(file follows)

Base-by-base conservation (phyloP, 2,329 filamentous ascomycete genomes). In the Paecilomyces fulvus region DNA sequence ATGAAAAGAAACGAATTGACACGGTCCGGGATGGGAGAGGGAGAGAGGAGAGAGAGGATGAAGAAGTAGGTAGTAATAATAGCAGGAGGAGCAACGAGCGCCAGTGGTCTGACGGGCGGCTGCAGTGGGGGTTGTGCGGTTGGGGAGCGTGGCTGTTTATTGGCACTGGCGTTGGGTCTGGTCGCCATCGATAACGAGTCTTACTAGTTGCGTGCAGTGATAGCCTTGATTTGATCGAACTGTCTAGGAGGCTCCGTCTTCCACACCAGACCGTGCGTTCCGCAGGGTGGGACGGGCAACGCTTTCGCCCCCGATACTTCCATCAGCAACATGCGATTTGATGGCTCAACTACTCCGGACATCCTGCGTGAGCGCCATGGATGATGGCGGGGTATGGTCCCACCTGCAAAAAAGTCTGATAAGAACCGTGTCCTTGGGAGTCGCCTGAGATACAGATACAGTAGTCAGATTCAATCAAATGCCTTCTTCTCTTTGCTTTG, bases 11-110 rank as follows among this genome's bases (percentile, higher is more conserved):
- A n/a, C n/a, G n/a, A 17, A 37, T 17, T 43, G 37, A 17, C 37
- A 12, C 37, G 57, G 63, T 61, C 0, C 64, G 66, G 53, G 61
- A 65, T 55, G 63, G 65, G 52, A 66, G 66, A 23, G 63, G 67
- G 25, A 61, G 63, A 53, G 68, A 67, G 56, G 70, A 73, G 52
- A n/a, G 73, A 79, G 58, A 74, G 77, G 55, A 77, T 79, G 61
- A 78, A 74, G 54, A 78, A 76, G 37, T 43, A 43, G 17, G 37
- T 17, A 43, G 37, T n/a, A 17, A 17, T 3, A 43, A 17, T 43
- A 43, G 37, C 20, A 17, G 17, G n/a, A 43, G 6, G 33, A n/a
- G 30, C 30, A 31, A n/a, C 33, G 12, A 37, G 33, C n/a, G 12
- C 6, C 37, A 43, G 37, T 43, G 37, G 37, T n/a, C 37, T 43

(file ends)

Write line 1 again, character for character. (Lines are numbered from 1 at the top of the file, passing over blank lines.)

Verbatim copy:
Base-by-base conservation (phyloP, 2,329 filamentous ascomycete genomes). In the Paecilomyces fulvus region DNA sequence ATGAAAAGAAACGAATTGACACGGTCCGGGATGGGAGAGGGAGAGAGGAGAGAGAGGATGAAGAAGTAGGTAGTAATAATAGCAGGAGGAGCAACGAGCGCCAGTGGTCTGACGGGCGGCTGCAGTGGGGGTTGTGCGGTTGGGGAGCGTGGCTGTTTATTGGCACTGGCGTTGGGTCTGGTCGCCATCGATAACGAGTCTTACTAGTTGCGTGCAGTGATAGCCTTGATTTGATCGAACTGTCTAGGAGGCTCCGTCTTCCACACCAGACCGTGCGTTCCGCAGGGTGGGACGGGCAACGCTTTCGCCCCCGATACTTCCATCAGCAACATGCGATTTGATGGCTCAACTACTCCGGACATCCTGCGTGAGCGCCATGGATGATGGCGGGGTATGGTCCCACCTGCAAAAAAGTCTGATAAGAACCGTGTCCTTGGGAGTCGCCTGAGATACAGATACAGTAGTCAGATTCAATCAAATGCCTTCTTCTCTTTGCTTTG, bases 11-110 rank as follows among this genome's bases (percentile, higher is more conserved):